Before Judges Skillman, Newman and Fall.
The opinion of the court was delivered by: Skillman, P.J.A.D.
NOT FOR PUBLICATION WITHOUT THE APPROVAL OF THE APPELLATE DIVISION
On appeal from the Board of Public Utilities.
The Division of Ratepayer Advocate (Ratepayer Advocate) appeals from the part of a final decision of the Board of Public Utilities (BPU), which allowed respondent New Jersey-American Water Company (American Water) to include fifty percent of its charitable contributions in the operating expenses used to determine the rates it charges customers for water and sewer service.
American Water provides water and sewer service to approximately 346,000 customers in 117 municipalities throughout New Jersey. American Water also sells water for resale to various municipalities, authorities and public utilities.
On January 12, 1998, American Water filed a petition with the BPU for permission to increase its rates. The matter was referred to the Office of Administrative Law, and an Administrative Law Judge (ALJ) conducted a lengthy evidentiary hearing in which testimony was presented by American Water, the Ratepayer Advocate and various other interested parties. One of the Ratepayer Advocate's objections to the rate increase petition was that American Water should not be allowed to treat any portion of its charitable contributions as operating expenses. The ALJ concluded that "this is a policy decision that only the [BPU] can make" and "commend[ed] to the [BPU] this issue as one deserving of further consideration on a generic basis."
When the BPU reviewed American Water's petition, it decided to adhere to its policy of allowing public utilities to treat a portion of their charitable contributions as operating expenses. The BPU also concluded that American Water's overall revenue requirement was $242,013,783. Accordingly, it allowed the company to increase its total revenues by 5.71%. The $49,593 of charitable contributions American Water was allowed to include in its operating expenses represent slightly more than two hundredths of one percent of its overall revenue requirements (.0205%). Consequently, the average residential consumer of water pays approximately eight cents more per year as a result of the inclusion of a portion of American Water's charitable contributions in its operating expenses.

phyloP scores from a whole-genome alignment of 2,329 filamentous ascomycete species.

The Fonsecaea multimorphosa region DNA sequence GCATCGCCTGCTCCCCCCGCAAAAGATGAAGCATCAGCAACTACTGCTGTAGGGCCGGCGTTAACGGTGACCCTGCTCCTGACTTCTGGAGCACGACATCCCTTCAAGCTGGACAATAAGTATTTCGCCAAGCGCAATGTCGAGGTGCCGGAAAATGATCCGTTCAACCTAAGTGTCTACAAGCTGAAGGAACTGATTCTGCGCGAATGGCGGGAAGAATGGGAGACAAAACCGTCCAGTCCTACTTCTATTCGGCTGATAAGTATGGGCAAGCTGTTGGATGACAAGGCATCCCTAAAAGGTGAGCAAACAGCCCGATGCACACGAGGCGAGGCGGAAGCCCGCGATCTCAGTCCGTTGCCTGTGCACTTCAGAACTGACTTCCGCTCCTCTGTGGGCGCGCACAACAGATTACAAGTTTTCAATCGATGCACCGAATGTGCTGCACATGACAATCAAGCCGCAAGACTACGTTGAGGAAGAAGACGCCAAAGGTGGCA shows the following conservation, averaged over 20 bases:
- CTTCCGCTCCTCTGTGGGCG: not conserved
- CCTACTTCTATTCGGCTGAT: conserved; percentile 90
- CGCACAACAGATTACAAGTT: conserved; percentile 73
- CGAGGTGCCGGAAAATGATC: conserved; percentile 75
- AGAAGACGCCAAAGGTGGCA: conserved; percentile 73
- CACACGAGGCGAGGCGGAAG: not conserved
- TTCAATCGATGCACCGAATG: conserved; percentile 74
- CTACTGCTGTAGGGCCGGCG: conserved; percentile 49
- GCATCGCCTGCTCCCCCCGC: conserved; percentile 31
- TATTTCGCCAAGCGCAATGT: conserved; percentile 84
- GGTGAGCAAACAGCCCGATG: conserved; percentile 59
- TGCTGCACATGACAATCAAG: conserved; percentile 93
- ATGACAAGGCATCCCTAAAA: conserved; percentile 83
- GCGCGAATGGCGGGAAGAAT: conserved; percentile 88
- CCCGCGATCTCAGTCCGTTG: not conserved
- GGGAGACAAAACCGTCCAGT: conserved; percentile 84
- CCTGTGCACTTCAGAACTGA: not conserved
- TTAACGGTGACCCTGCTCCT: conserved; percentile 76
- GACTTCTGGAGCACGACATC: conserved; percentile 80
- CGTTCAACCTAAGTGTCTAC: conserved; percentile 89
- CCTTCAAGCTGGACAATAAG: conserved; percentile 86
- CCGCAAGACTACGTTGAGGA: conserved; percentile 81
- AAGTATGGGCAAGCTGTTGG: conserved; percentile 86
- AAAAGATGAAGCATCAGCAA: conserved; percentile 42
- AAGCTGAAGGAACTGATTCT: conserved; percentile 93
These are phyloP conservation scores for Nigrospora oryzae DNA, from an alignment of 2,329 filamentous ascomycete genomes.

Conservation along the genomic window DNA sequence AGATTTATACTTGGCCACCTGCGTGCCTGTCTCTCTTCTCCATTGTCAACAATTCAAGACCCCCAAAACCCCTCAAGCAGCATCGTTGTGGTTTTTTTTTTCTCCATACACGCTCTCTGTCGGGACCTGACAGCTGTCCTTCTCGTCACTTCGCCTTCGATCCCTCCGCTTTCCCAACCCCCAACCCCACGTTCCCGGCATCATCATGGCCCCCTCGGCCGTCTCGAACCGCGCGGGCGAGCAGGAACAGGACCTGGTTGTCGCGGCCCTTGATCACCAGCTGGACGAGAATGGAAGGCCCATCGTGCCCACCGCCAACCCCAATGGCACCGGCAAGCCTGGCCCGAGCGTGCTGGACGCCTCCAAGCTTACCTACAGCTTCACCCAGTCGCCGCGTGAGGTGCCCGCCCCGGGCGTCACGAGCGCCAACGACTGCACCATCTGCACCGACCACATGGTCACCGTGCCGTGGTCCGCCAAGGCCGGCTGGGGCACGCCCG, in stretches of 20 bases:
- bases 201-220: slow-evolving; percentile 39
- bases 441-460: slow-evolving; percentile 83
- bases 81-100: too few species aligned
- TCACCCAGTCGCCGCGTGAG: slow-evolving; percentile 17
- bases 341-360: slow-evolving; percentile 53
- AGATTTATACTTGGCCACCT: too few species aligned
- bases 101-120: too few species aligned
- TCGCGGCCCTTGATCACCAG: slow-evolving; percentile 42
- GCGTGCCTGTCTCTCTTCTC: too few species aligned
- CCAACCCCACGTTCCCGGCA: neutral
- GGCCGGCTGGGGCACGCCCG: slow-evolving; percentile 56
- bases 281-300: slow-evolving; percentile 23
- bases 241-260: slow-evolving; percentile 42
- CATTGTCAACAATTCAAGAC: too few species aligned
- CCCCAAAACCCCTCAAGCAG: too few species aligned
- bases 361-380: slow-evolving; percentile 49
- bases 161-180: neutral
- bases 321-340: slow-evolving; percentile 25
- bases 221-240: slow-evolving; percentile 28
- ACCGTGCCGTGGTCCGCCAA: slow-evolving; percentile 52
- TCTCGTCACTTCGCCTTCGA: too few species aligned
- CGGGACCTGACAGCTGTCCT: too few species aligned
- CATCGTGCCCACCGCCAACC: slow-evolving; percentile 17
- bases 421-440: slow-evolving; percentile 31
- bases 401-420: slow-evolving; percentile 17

On appeal, the only part of the BPU's final decision the Ratepayer Advocate challenges is the allowance of fifty percent of American Water's charitable contributions as operating expenses. The Ratepayer Advocate argues that this ruling was incorrect because charitable contributions are not germane to the operation of a public utility. The Ratepayer Advocate also argues that the BPU violated the First Amendment to the United States Constitution and Article I, paragraph 6 of the New Jersey Constitution by allowing American Water to treat charitable contributions as operating expenses, because this compels ratepayers to indirectly finance charitable activities that some ratepayers may find objectionable. We reject both arguments and affirm the BPU's final decision.
The BPU has been vested with "broad discretion" in the exercise of its rate making authority. In re Public Serv. Coordinated Transp., 5 N.J. 196, 214 (1950). Thus, the BPU's decisions "are entitled" to "presumptive validity," In re Jersey Cent. Power & Light Co., 85 N.J. 520, 527 (1981), and will not be disturbed unless a utility or other interested party can show an abuse of discretion. In re New Jersey Power & Light Co., 9 N.J. 498, 508 (1952).
In New Jersey Bell Tel. Co. v. State Dep't of Pub. Utils., 12 N.J. 568, 596-97 (1953), the Court held that the BPU is required to allow a public utility to include some charitable contributions in its operating expenses:
[I]t has been held that where utility corporations have inherent or statutory power to make charitable gifts and donations, the payment is properly allowed in a rate determination as an operating expense where it has an effect upon the creation of the service or product of the corporation and therefore may be considered as reasonably necessary in the rendition of service to the consumer. This appears to be a salutary legal premise. [Citations omitted.]
Subsequent to New Jersey Bell Telephone, the BPU adopted a policy of allowing public utilities to treat a portion of their charitable contributions as operating expenses. See In re Public Serv. Elec. & Gas Co., 59 P.U.R. 4th 42 (1984). In New Jersey Dep't of the Pub. Advocate v. New Jersey Bd. of Pub. Utils., 189 N.J. Super. 491, 515 (App. Div. 1983), this court recognized that "[t]he [BPU] has consistently permitted reasonable, nondiscriminatory charitable donations to qualify as operating expenses in a utility rate case[,]" and ...